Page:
“Our individual members never had a lot of broad recognition, where people really knew what we looked like. It was just about this collection of songs,” he says. “If I’m walking down the street with Mark, people stop and shake his hand, and he’s always a real sweetheart and very gracious. But Gin Blossoms never had that sort of notoriety.”

Throughout the tour, fans that idolized celebrity singers like McGrath and Harwell during the ’90s have had a chance to meet them after the shows with VIP package meet-and-greet sessions.

“Some of the fans are fanatic; they’re like, ‘I grew up with you, and I’m so excited to see you guys tonight.’ That response lets us know that this is working,” says Harwell, adding, “I can’t complain. I’m stoked.”

Anatomy of a hit

Even the circumstances around Smash Mouth’s emergence onto the national scene have a distinctly ’90s flavor. After Harwell left his record deal as a rapper, he formed Smash Mouth as a ska-punk band and befriended a fledgling local California DJ named Carson Daly.

“We kind of started together, and Carson went to L.A. right when we finished making ‘Walkin’ on the Sun,’ ” Harwell recalls. “When I played him the song, Carson looked at me and said, ‘What the (expletive) is this?’ He got off work and I followed him to his house in my manager’s car, and he yells out the window, ‘Put it on KROQ!’ (Los Angeles’ trendsetting rock radio station), and it was like, ‘Boom. Smash Mouth.’ ”

Within two weeks, radio stations all over the country picked up “Walkin’ on the Sun” and the band had a No. 1 hit.

“When I heard it on the radio, I started crying. It put me to tears. I was like, ‘Holy (expletive), this is really happening,” remembers Harwell. “I knew it was going to change the game, instantly. I was turned down by three record labels in one day, and the next week they’re all blowing my phone up.”

The “summertime fun” vibe of “Walkin’ on the Sun” meshed well with Sugar Ray’s concurrent “Fly,” forming an early partnership that persists today. Likewise, the Gin Blossoms’ Valenzuela says he doesn’t take for granted the career longevity that a few good tunes have provided his band.

“I’m thankful for our hit songs. They’ve brought us a lot of success and they take care of my family,” he says. “For whatever reason, there’s been a resurgence in this music through nostalgia, or whatever you want to call it. At the same time, we never stopped playing. We play 100 shows every year and we have been forever. But everybody on this tour is really kind-hearted and respectful, and it’s great conditions to make music and entertain people. We’re having a ball.”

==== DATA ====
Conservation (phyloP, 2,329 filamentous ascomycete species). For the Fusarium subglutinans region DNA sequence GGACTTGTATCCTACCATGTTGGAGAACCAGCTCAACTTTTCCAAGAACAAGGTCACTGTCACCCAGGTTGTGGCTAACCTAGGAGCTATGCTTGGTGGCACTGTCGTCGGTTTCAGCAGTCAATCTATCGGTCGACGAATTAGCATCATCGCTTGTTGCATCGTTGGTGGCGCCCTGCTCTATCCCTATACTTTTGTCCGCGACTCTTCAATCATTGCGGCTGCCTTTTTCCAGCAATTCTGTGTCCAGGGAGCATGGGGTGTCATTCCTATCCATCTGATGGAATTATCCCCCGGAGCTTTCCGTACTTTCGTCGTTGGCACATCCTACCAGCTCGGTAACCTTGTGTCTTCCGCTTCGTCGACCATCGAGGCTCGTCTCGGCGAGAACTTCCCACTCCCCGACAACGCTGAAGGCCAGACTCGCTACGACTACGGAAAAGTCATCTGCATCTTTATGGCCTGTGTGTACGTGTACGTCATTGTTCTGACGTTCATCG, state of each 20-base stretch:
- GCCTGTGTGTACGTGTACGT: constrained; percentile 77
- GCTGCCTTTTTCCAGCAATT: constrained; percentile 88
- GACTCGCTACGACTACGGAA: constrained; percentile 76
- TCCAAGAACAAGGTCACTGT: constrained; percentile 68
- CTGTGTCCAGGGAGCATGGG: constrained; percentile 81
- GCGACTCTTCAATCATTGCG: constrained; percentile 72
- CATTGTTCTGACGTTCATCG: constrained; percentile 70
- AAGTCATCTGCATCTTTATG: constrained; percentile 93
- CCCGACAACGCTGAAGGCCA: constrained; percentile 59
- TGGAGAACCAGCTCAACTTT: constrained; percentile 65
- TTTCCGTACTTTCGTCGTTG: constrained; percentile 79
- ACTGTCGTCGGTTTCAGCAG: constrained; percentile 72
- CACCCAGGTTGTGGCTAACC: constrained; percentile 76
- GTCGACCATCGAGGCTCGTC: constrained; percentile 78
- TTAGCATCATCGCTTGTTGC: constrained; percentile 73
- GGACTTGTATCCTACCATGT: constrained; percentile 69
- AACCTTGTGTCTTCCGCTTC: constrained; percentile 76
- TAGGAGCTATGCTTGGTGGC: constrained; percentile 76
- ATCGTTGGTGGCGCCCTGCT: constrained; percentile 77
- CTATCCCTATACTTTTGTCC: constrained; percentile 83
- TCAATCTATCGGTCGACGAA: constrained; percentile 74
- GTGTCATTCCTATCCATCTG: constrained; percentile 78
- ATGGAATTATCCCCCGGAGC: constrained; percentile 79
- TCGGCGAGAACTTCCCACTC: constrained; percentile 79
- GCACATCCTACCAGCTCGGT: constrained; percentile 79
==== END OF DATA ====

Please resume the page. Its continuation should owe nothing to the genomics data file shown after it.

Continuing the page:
Packaged hits

Were any of the Under the Sun bands to visit Charleston on their own, they could likely draw a crowd to the Music Farm, but together they’re able to play the Coliseum, the area’s biggest room. It’s the nostalgic synergy created when bands from the same generation join together that’s helped fuel ticket sales. Even the logo for the tour includes wrap-around text listing all of the hit songs audiences can expect to hear.

“You’re stronger in groups,” says Harwell. “There’s so much firepower on this tour, it’s crazy.”

Country and R&B groups have long used package tours to fill big summer arenas and amphitheatres. Although the Under the Sun groups cross genres, they all hark back to an era that audiences remember fondly, if for no other reason than that they were younger when they first knew those songs.

“Vertical Horizon is very different from Smash Mouth, but it goes back to a time when each of our songs were popular, and to package it together only helps everyone,” says Harwell.

For next year, Under the Sun is already in contact with Scott Weiland of Stone Temple Pilots and Collective Soul about joining forces, Harwell claims, and Third Eye Blind and Barenaked Ladies have also entered the conversation as possible additions. There’s also talk of adding X-Games-style entertainment, including skateboarding.

“This is something we want to build on for the next 10 years,” says Harwell. “The reviews have been fantastic; some have said it’s the ‘summer package of the year.’ ”

After the Under the Sun tour concludes Aug. 17, Smash Mouth, Sugar Ray and the Gin Blossoms will tour Asia together this fall, continuing a collaboration that allows each band to perform for much larger audiences and in further locales than they might on their own.

“It’s the right time for this,” says Harwell, of marketing the ’90s as its own entity. “We’re going to keep it fresh and keep it fun.”